Welch v. GFC Credit Corporation

Annotate this Case

336 So. 2d 1346 (1976)


Civ. 875.

Court of Civil Appeals of Alabama.

August 11, 1976.

*1347 Stone & Partin, Bay Minette, for appellant.

Sam W. Irby, Fairhope, Thomas J. Stein, Mobile, for appellee.

WRIGHT, Presiding Judge.

This is an appeal from denial of a Rule 60(b), ARCP, motion to set aside a default judgment. We reverse.

Denial of a rule 60(b) motion to set aside a default judgment is a final order and is appealable. Bros, Inc. v. W. E. Grace Mfg. Co., C.A. 5th, 320 F.2d 594, 601. See 11 Wright & Miller, Federal Practice & Procedure, Sec. 2871 at 258.

Plaintiff filed suit upon a note. The complaint stated that a copy of the note was attached as an exhibit and made a part thereof. The exhibit attached was not a note but a security agreement which listed no secured property. The complaint averred that by the terms of the note rights of exemption were waived and defendant agreed to pay a reasonable attorney fee.

Defendant filed answer and a jury demand. Subsequently, attorney for defendant withdrew with leave of court and with notice of his withdrawal to defendant. More than 13 months after filing suit plaintiff moved for default judgment. Affidavit was made by plaintiff under Rule 55(a) that defendant had failed to appear or otherwise defend. Judgment was demanded from the clerk in an amount certain, to-wit: $2,553.10.

More than a month after the request for default, a judgment was entered, not by the clerk, but by the court. The judgment entry stated that defendant had failed to appear, plead or otherwise defend and judgment was rendered against him for $2,553.10 and costs on a waive promissory note pursuant to Rule 55(b)(2) ARCP. There was no entry of taking of testimony upon the complaint.

Some eight months after judgment, defendant, by different counsel, filed motion to vacate the judgment under Rule 60(b)(4), ARCP. There were three grounds set out. These were as follows:

(1) The judgment is void for failure of plaintiff to comply with the provisions of Title 5, Sec. 322, Code of Alabama (1940). (2) The judgment is void because the complaint was upon a promissory note attached as "Exhibit A." "Exhibit A" is not a promissory note. Therefore there was no evidence before the court to sustain a judgment. (3) The judgment is void because it is a default under Rule 55(a), ARCP, but defendant had filed an answer, was not given three days' notice of taking judgment and the judgment was not entered on a day the case was set for trial, all contrary to Rule 55(b)(2), ARCP.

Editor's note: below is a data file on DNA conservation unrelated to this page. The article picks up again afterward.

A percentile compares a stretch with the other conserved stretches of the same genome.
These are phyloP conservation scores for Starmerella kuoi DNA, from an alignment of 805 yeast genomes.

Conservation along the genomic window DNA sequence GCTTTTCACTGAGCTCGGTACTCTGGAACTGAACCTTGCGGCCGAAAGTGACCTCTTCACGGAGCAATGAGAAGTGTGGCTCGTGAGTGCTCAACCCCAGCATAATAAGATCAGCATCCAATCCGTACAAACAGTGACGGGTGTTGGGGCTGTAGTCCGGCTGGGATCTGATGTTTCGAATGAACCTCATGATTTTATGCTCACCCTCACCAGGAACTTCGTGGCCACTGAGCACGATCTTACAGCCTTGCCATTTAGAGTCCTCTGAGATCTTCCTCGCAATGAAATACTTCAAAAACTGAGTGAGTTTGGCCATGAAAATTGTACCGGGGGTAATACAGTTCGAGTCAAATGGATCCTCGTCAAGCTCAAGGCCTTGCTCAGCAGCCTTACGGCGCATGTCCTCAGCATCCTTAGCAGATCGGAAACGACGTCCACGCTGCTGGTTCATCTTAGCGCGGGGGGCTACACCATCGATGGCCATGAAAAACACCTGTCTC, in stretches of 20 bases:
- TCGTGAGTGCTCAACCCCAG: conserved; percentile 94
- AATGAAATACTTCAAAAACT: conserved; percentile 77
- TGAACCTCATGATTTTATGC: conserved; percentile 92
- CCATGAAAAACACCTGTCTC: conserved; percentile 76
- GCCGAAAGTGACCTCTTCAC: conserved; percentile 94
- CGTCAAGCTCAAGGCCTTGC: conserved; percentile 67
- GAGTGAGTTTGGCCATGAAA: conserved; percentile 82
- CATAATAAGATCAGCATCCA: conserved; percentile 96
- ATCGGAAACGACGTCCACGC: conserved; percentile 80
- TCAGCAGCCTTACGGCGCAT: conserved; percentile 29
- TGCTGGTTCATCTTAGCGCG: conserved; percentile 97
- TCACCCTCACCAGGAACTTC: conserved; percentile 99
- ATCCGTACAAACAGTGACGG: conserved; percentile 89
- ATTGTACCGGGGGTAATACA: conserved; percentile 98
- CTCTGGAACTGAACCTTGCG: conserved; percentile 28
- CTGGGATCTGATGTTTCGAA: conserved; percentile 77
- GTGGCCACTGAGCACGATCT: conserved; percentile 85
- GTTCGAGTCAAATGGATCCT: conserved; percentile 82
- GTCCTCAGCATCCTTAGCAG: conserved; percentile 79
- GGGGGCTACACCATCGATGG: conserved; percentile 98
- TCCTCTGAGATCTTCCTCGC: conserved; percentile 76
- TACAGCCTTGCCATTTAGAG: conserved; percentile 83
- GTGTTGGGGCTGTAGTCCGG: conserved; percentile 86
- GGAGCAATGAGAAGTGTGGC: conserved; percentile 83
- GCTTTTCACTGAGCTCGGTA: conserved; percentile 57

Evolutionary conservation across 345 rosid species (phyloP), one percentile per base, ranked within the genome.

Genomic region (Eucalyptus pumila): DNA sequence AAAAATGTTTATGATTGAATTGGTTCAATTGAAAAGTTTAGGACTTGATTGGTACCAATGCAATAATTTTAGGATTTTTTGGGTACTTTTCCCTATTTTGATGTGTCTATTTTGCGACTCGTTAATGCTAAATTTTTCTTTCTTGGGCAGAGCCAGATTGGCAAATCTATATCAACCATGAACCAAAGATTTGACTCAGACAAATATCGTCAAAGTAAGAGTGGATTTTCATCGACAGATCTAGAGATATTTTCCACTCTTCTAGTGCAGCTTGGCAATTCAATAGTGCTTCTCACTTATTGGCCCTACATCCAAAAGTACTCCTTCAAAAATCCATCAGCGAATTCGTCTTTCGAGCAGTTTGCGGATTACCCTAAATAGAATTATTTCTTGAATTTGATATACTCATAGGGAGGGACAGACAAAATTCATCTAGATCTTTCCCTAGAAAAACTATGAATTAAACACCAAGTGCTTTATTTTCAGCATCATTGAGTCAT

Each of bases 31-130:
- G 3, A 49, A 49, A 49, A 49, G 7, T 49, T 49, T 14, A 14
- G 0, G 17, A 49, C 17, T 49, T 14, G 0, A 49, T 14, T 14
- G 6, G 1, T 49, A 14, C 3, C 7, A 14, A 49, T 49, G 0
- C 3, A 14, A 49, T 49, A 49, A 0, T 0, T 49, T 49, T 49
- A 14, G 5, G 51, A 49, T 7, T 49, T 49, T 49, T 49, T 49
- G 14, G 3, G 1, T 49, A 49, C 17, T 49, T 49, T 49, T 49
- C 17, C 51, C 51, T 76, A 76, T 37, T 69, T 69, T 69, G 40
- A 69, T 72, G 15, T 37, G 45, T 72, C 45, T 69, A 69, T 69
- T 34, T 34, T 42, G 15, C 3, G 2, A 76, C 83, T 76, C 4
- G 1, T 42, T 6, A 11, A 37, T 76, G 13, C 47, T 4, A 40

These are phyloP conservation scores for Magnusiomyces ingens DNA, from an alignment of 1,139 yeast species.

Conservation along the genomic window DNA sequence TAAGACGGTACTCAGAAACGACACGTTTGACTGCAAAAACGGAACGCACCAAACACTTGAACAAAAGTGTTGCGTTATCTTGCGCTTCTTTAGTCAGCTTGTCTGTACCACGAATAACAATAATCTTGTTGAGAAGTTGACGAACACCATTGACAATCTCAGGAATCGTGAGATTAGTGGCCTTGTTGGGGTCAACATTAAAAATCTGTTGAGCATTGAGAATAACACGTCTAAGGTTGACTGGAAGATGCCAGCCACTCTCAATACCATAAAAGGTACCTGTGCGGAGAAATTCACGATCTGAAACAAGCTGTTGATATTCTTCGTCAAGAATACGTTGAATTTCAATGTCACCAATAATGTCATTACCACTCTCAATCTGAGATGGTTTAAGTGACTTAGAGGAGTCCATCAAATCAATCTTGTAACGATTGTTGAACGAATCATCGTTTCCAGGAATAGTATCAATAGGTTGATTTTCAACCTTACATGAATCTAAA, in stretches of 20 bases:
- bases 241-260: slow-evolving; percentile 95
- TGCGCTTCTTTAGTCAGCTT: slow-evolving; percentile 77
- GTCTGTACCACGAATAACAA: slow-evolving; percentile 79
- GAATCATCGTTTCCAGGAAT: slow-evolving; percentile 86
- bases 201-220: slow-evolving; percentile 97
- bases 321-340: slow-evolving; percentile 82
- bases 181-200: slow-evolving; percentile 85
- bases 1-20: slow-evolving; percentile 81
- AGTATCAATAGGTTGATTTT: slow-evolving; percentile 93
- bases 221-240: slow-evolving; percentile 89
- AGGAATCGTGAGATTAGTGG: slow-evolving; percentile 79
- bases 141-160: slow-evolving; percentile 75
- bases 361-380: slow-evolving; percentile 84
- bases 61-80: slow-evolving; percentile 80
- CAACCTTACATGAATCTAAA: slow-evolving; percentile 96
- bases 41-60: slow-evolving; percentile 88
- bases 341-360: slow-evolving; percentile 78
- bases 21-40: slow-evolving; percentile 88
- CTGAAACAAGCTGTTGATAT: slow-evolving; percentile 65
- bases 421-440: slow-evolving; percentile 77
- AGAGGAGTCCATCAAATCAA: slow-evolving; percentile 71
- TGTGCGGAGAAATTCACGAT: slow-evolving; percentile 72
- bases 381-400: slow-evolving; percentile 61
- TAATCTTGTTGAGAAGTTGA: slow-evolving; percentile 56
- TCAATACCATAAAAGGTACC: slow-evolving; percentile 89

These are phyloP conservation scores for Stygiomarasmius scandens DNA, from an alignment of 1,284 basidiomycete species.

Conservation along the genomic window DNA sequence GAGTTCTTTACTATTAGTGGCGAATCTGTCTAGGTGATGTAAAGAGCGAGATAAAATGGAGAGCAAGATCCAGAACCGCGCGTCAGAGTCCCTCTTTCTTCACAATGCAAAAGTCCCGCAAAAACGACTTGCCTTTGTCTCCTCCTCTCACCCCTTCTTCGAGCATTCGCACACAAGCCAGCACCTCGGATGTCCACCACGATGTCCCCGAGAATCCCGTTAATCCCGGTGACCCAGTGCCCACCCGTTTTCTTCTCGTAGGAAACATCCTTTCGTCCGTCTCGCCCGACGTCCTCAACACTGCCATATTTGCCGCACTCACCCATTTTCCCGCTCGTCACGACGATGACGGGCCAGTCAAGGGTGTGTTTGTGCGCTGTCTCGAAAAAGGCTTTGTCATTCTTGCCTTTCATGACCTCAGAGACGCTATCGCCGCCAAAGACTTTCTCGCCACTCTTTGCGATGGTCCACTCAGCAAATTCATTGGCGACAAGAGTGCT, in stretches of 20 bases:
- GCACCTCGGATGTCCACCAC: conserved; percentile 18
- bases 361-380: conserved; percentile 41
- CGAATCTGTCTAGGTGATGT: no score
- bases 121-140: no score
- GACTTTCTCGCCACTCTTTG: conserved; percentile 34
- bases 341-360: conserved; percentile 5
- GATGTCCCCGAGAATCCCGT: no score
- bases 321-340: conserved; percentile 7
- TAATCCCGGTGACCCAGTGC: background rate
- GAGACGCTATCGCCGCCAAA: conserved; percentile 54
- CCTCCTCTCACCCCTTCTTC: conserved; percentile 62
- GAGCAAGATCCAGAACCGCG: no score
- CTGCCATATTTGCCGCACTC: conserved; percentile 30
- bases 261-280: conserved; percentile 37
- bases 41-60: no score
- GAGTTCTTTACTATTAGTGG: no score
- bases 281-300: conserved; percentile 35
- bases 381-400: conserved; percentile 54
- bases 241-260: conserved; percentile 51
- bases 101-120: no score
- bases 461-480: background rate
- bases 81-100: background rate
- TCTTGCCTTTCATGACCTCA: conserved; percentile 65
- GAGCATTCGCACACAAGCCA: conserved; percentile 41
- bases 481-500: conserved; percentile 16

The motion to vacate was denied after hearing. Defendant appealed.

The issues presented by this appeal raise questions as to the meaning and effect of provisions of Title 5, Sec. 322 (Mini-Code) and of Rule 55, ARCP, which have not previously been considered by an appellate court of this state. Title 5, Sec. 322 is as follows:

"No creditor under this chapter shall bring suit on any debt for collection, and no judgment by default or otherwise shall be rendered until the creditor shall file an affidavit stating that (a) there has not been a violation of provisions of this chapter, and (b) that the debtor (if a resident of this state) on information and belief of creditor is a resident of the county in which the suit is filed. If such violation exists or if the debtor is not a resident of the county in which suit is filed, the suit shall be abated."

As this court indicated in Jefferson v. Mitchell Select Furniture Co., 56 Ala. *1348 App. 259, 321 So. 2d 216, the compilation of statutes known as the "Mini-Code" cannot be referred to as model legislation. However, Sec. 322 contains definite prohibitions against both creditor and court. The creditor is prohibited from bringing suit without filing the required affidavit. If he should disregard the prohibition, the court is prohibited from entering judgment thereon until such affidavit is filed. In effect, the penalty upon the creditor for suing without the affidavit is that the court may not enter judgment until it is filed. We consider the prohibition upon the court to be a limitation of its authority to exercise jurisdiction if not waived affirmatively. However, a judgment rendered without such affidavit, but with jurisdiction of the parties is not void but voidable. In this case, the filing of an answer may be considered as a waiver.

The prohibitive provisions of Sec. 322 may be compared with those of 50 U.S.C.A. App. Sec. 520 (Soldiers' & Sailors' Civil Relief Act). The failure to file required affidavit under that statute has been held not to make a judgment void but voidable. People v. Vogel, 46 Cal. 2d 798, 299 P.2d 850.

The record in this case shows several actions violating Rule 55, ARCP. First: the motion and affidavit for default were made under 55(a) and state the defendant failed to appear, answer or otherwise defend. Such is contrary to the record. Defendant did appear and filed answer and jury demand. Plaintiff was not entitled to default under 55(a). Second: the application for default was to the clerk. The clerk did enter default. No such authority existed in the clerk after defensive pleading was filed. Rule 55(a). Third: Judgment by default was entered by the court and recited that motion was made for default judgment under Rule 55(b)(2). The record does not contain a motion for default judgment to the court but only to the clerk under 55(a). Fourth: The judgment recites that default had previously been entered for failure to plead or otherwise defend. Such finding is contrary to the record. As previously noted, answer and jury demand had been filed. Such was not withdrawn by the withdrawal of counsel. Fifth: Judgment was not entered on a day set for trial and there was not notice of application for default as required by Rule 55(b)(2). That portion of the rule is as follows: